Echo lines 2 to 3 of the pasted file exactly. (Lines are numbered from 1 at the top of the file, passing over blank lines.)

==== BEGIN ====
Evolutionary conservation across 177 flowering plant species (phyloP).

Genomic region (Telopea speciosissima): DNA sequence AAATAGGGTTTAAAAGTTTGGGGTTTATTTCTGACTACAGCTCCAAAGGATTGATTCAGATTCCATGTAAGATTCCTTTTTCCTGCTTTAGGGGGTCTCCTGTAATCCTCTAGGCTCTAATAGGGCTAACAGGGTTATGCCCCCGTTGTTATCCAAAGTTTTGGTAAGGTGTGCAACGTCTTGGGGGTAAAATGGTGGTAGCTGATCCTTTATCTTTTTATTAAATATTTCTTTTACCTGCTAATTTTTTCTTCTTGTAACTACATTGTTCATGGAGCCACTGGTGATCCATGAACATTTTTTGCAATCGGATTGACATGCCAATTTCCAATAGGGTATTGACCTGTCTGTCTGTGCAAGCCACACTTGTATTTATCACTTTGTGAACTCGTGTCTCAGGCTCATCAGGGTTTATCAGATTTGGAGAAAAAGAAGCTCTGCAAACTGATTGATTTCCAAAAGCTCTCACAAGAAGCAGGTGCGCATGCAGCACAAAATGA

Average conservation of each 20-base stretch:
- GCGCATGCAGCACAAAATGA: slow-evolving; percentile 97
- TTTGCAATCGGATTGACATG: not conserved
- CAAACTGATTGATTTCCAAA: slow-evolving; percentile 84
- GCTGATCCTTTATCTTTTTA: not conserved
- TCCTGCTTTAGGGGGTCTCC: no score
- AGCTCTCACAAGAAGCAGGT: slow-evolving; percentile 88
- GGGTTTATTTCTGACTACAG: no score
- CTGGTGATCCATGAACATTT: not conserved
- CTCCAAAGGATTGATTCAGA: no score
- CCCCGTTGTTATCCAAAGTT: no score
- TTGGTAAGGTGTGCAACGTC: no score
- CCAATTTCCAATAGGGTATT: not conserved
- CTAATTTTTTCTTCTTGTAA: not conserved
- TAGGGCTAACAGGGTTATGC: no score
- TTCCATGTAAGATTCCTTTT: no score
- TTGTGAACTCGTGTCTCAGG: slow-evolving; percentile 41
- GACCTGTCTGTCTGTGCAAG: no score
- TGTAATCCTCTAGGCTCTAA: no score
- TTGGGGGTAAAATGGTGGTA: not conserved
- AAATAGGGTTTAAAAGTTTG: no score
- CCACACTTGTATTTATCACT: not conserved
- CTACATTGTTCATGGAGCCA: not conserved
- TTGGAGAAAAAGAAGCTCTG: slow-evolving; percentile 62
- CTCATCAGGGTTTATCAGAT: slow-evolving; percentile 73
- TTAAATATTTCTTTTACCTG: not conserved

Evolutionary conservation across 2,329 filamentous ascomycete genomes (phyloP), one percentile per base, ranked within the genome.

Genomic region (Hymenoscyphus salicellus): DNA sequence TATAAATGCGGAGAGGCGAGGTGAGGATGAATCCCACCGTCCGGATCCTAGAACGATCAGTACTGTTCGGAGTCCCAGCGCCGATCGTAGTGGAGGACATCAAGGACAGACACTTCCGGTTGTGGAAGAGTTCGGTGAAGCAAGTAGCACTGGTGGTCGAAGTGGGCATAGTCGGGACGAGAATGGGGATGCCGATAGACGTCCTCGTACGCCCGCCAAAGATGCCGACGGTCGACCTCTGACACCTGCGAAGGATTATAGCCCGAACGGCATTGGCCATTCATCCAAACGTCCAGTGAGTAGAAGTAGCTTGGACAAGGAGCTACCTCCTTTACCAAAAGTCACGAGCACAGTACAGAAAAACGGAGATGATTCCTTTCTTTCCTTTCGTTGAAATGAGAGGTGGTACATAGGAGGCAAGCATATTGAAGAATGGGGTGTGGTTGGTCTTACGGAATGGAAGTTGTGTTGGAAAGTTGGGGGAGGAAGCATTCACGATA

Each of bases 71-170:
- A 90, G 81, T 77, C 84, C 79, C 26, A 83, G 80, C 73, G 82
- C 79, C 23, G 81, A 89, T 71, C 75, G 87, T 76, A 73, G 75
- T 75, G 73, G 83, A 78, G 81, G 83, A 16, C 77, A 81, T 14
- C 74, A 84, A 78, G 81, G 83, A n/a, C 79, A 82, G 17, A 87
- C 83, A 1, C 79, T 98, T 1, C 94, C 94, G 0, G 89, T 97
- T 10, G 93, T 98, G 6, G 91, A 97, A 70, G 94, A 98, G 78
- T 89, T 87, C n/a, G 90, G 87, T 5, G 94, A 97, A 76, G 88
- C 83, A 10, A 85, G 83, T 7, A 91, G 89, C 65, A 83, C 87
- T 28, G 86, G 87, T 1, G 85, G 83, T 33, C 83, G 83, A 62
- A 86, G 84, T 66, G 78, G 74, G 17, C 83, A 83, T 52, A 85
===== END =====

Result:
Genomic region (Telopea speciosissima): DNA sequence AAATAGGGTTTAAAAGTTTGGGGTTTATTTCTGACTACAGCTCCAAAGGATTGATTCAGATTCCATGTAAGATTCCTTTTTCCTGCTTTAGGGGGTCTCCTGTAATCCTCTAGGCTCTAATAGGGCTAACAGGGTTATGCCCCCGTTGTTATCCAAAGTTTTGGTAAGGTGTGCAACGTCTTGGGGGTAAAATGGTGGTAGCTGATCCTTTATCTTTTTATTAAATATTTCTTTTACCTGCTAATTTTTTCTTCTTGTAACTACATTGTTCATGGAGCCACTGGTGATCCATGAACATTTTTTGCAATCGGATTGACATGCCAATTTCCAATAGGGTATTGACCTGTCTGTCTGTGCAAGCCACACTTGTATTTATCACTTTGTGAACTCGTGTCTCAGGCTCATCAGGGTTTATCAGATTTGGAGAAAAAGAAGCTCTGCAAACTGATTGATTTCCAAAAGCTCTCACAAGAAGCAGGTGCGCATGCAGCACAAAATGA

Average conservation of each 20-base stretch: